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Skeletons For Education: How To Make Them Sturdy Enough To Stand Up To A Class Of 1st Graders?

Discussion in 'Skulls and Skeletons' started by TMF Berry, Feb 19, 2020.

  1. TMF Berry

    TMF Berry New Member

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    I’m building a coyote skeleton with my 7-year-old daughter. She helped me salvage this fella from the side of the road and has been helping all along the way. (Her glove removal technique is truly stellar. She could teach a few nurses I know a thing or two...)

    The intention is to donate it to our local Science and Nature Center for use in kids education programming. I was inspired after the under-resourced naturalist held up what was clearly a dog skeleton and tried to pass it off as a coyote. No way, lady.

    So I know skeletons aren’t really kid-proof. But I want this one to be as sturdy as possible so it can be useful. Any tips on how to make it as secure as possible? Wiring techniques? Glue secrets? Position suggestions?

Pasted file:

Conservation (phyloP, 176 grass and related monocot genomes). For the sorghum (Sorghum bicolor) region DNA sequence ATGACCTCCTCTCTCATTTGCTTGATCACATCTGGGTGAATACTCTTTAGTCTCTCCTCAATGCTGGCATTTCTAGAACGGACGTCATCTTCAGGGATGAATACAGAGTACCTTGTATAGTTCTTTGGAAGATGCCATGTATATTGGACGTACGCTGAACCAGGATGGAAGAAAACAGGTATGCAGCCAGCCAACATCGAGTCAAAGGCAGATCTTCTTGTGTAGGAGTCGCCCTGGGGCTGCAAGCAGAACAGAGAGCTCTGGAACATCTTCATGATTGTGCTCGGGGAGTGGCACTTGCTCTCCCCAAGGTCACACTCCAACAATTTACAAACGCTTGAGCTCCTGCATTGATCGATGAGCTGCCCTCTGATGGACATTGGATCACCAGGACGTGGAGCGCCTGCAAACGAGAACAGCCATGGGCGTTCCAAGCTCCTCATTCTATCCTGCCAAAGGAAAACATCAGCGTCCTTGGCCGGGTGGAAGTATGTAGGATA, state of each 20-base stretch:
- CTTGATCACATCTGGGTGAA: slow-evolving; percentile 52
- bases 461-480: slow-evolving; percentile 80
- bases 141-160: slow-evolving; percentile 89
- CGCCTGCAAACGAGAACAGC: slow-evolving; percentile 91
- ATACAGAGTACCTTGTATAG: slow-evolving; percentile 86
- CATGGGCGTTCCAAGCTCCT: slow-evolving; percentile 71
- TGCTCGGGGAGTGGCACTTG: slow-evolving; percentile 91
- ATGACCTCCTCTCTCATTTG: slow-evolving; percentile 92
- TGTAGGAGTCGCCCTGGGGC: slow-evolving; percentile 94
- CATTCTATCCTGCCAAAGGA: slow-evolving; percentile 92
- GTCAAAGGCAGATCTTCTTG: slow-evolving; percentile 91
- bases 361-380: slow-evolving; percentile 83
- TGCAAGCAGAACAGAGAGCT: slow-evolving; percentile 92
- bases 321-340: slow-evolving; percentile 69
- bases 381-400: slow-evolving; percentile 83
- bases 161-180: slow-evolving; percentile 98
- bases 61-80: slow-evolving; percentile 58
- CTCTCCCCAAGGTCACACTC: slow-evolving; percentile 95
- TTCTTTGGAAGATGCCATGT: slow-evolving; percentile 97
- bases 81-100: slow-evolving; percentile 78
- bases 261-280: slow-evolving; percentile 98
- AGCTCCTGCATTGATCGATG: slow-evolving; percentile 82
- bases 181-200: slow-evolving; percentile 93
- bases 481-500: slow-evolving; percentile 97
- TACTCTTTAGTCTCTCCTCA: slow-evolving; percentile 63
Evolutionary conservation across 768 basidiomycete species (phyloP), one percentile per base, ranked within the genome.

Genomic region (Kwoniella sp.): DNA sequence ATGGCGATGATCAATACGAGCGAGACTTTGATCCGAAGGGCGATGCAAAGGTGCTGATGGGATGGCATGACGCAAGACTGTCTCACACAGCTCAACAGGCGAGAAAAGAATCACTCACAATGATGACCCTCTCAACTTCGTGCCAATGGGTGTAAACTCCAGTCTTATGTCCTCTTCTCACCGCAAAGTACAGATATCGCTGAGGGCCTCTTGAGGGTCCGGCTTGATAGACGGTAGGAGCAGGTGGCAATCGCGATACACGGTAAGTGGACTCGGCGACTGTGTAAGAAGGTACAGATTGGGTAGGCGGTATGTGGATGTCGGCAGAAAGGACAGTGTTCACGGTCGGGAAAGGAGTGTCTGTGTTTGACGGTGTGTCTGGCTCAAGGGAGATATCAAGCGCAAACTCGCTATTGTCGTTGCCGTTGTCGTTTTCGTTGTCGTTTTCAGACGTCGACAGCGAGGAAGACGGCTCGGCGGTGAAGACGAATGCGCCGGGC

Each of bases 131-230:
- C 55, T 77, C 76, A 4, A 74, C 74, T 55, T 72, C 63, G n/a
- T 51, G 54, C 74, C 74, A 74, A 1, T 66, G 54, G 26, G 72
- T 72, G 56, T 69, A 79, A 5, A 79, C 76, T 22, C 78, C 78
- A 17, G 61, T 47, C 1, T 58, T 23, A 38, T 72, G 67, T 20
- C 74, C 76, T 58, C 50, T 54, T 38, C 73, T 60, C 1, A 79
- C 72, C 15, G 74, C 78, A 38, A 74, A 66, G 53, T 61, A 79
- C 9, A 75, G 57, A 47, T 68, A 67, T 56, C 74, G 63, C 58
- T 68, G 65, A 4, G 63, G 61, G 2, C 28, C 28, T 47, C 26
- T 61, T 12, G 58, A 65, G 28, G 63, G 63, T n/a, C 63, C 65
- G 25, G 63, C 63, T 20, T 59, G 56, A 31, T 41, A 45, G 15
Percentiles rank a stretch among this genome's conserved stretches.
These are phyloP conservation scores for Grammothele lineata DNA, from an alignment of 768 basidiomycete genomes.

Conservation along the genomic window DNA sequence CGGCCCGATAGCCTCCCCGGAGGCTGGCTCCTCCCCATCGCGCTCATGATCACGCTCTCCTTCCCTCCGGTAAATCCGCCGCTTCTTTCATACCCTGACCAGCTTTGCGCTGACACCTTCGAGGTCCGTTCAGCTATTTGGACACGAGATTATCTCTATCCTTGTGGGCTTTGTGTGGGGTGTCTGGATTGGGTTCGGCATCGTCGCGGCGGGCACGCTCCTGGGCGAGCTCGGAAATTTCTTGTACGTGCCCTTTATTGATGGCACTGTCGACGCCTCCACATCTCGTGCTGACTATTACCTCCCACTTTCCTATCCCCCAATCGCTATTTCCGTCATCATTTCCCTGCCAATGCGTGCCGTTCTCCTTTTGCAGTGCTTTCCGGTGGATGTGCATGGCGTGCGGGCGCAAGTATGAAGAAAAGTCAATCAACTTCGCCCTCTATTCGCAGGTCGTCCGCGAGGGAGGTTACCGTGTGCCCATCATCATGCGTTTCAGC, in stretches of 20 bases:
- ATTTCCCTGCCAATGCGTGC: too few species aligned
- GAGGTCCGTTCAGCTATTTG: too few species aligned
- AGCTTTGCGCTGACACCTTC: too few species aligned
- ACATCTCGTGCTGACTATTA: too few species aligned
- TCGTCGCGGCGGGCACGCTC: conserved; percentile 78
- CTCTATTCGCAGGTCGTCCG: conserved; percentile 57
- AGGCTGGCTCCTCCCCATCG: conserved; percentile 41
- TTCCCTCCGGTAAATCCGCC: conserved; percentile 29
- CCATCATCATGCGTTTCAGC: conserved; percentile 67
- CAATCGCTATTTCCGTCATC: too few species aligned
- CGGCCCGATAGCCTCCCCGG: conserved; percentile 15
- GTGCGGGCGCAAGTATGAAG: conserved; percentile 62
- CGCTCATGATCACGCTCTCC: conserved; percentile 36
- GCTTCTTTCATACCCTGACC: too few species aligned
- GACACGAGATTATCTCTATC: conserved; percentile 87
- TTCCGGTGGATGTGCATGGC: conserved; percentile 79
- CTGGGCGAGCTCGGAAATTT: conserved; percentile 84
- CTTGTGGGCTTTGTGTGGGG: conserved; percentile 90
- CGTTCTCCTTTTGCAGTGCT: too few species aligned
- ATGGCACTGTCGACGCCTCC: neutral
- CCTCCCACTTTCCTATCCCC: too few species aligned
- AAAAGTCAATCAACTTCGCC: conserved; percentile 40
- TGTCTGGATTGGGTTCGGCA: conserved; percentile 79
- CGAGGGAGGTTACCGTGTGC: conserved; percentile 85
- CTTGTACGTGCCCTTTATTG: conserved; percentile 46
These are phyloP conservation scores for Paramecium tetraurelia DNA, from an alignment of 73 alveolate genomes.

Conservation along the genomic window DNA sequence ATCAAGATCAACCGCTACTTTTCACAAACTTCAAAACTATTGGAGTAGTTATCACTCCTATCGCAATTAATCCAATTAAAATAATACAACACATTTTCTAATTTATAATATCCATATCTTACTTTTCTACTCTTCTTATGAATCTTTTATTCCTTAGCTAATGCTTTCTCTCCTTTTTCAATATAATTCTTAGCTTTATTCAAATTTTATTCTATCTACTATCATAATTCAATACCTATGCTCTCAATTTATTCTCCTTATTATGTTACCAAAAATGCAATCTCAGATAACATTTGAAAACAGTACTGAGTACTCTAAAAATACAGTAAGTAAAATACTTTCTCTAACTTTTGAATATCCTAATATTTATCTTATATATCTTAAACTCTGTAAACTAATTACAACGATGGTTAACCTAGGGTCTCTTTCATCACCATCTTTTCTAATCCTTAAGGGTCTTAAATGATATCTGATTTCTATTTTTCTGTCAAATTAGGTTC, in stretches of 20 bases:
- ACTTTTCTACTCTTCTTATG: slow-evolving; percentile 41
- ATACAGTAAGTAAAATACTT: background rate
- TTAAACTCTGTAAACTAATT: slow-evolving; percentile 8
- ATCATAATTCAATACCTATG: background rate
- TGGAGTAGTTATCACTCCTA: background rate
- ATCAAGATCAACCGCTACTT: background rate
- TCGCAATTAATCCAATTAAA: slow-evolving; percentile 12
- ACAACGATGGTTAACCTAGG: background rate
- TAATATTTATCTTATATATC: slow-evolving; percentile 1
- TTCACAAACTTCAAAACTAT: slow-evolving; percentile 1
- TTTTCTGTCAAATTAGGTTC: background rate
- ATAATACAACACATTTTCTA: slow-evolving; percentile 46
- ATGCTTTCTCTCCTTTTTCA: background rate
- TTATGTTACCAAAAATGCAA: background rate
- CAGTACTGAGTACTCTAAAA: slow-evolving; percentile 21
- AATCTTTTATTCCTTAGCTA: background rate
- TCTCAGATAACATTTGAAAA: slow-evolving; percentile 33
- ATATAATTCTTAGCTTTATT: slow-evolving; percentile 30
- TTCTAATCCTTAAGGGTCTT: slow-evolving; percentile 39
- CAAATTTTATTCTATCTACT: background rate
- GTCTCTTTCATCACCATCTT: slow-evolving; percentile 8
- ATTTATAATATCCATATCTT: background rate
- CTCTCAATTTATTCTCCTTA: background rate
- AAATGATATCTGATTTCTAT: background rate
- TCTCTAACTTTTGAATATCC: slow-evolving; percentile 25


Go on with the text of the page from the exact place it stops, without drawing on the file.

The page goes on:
I’ve been using Elmers Xtreme school glue and wire for other articulations. I’d love you’re advice!

    Thanks in advance for your wisdom and insights.
     

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  2. Sea Wolf

    Sea Wolf Well-Known Member

    I have a collection I bring into schools and the lower grades are tough. To be honest, I would assemble each limb as a separate unit. The spine, pelvis and tail as another .. maybe the rib cage and the skull. The kids are going to want to touch, feel and handle. It might be the best way to assemble it and still allow them to examine it. Possibly, set up a base to support the spine and pelvis assembly at the right height. Rig the front legs with a hanger on the shoulder blades to attach and drill the end of the femurs to attach with a screw threaded into the sockets on the pelvis. It will be a loose assembly that will not be posed exactly right but it will be easy to take it apart and lay the parts on a table to be examined. The kids could also practice putting it back together.
     

  3. TMF Berry

    TMF Berry New Member

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    Ooooo! Fun idea! Thank you!